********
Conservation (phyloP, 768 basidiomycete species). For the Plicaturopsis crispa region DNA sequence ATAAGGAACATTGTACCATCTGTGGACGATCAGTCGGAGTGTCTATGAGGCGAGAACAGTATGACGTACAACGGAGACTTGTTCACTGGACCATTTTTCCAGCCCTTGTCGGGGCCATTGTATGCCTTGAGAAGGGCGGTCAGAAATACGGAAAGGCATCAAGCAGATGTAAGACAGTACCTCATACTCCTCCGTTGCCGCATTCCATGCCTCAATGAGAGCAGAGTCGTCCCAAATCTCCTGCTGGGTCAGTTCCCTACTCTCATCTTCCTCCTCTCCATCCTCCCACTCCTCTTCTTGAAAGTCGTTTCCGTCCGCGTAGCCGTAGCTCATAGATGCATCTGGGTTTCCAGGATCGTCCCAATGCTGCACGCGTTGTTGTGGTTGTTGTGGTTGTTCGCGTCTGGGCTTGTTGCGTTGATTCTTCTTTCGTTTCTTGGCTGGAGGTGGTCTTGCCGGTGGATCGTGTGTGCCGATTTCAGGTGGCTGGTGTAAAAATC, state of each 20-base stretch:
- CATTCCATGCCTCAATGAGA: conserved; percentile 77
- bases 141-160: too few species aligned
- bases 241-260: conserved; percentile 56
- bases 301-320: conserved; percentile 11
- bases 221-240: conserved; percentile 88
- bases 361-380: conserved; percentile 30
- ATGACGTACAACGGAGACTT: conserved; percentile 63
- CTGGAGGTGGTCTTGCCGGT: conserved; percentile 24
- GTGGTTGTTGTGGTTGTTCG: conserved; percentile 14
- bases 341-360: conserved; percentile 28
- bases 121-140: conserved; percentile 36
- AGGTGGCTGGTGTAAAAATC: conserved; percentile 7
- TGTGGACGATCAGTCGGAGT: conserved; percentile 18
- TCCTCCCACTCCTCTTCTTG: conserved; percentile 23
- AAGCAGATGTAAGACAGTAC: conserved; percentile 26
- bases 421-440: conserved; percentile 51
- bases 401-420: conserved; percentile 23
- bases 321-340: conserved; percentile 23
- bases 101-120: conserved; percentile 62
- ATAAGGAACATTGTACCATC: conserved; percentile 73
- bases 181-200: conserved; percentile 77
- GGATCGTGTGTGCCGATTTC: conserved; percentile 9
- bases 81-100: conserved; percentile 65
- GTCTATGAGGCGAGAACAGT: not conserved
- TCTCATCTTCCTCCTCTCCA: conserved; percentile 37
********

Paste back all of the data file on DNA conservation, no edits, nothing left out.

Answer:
Conservation (phyloP, 768 basidiomycete species). For the Plicaturopsis crispa region DNA sequence ATAAGGAACATTGTACCATCTGTGGACGATCAGTCGGAGTGTCTATGAGGCGAGAACAGTATGACGTACAACGGAGACTTGTTCACTGGACCATTTTTCCAGCCCTTGTCGGGGCCATTGTATGCCTTGAGAAGGGCGGTCAGAAATACGGAAAGGCATCAAGCAGATGTAAGACAGTACCTCATACTCCTCCGTTGCCGCATTCCATGCCTCAATGAGAGCAGAGTCGTCCCAAATCTCCTGCTGGGTCAGTTCCCTACTCTCATCTTCCTCCTCTCCATCCTCCCACTCCTCTTCTTGAAAGTCGTTTCCGTCCGCGTAGCCGTAGCTCATAGATGCATCTGGGTTTCCAGGATCGTCCCAATGCTGCACGCGTTGTTGTGGTTGTTGTGGTTGTTCGCGTCTGGGCTTGTTGCGTTGATTCTTCTTTCGTTTCTTGGCTGGAGGTGGTCTTGCCGGTGGATCGTGTGTGCCGATTTCAGGTGGCTGGTGTAAAAATC, state of each 20-base stretch:
- CATTCCATGCCTCAATGAGA: conserved; percentile 77
- bases 141-160: too few species aligned
- bases 241-260: conserved; percentile 56
- bases 301-320: conserved; percentile 11
- bases 221-240: conserved; percentile 88
- bases 361-380: conserved; percentile 30
- ATGACGTACAACGGAGACTT: conserved; percentile 63
- CTGGAGGTGGTCTTGCCGGT: conserved; percentile 24
- GTGGTTGTTGTGGTTGTTCG: conserved; percentile 14
- bases 341-360: conserved; percentile 28
- bases 121-140: conserved; percentile 36
- AGGTGGCTGGTGTAAAAATC: conserved; percentile 7
- TGTGGACGATCAGTCGGAGT: conserved; percentile 18
- TCCTCCCACTCCTCTTCTTG: conserved; percentile 23
- AAGCAGATGTAAGACAGTAC: conserved; percentile 26
- bases 421-440: conserved; percentile 51
- bases 401-420: conserved; percentile 23
- bases 321-340: conserved; percentile 23
- bases 101-120: conserved; percentile 62
- ATAAGGAACATTGTACCATC: conserved; percentile 73
- bases 181-200: conserved; percentile 77
- GGATCGTGTGTGCCGATTTC: conserved; percentile 9
- bases 81-100: conserved; percentile 65
- GTCTATGAGGCGAGAACAGT: not conserved
- TCTCATCTTCCTCCTCTCCA: conserved; percentile 37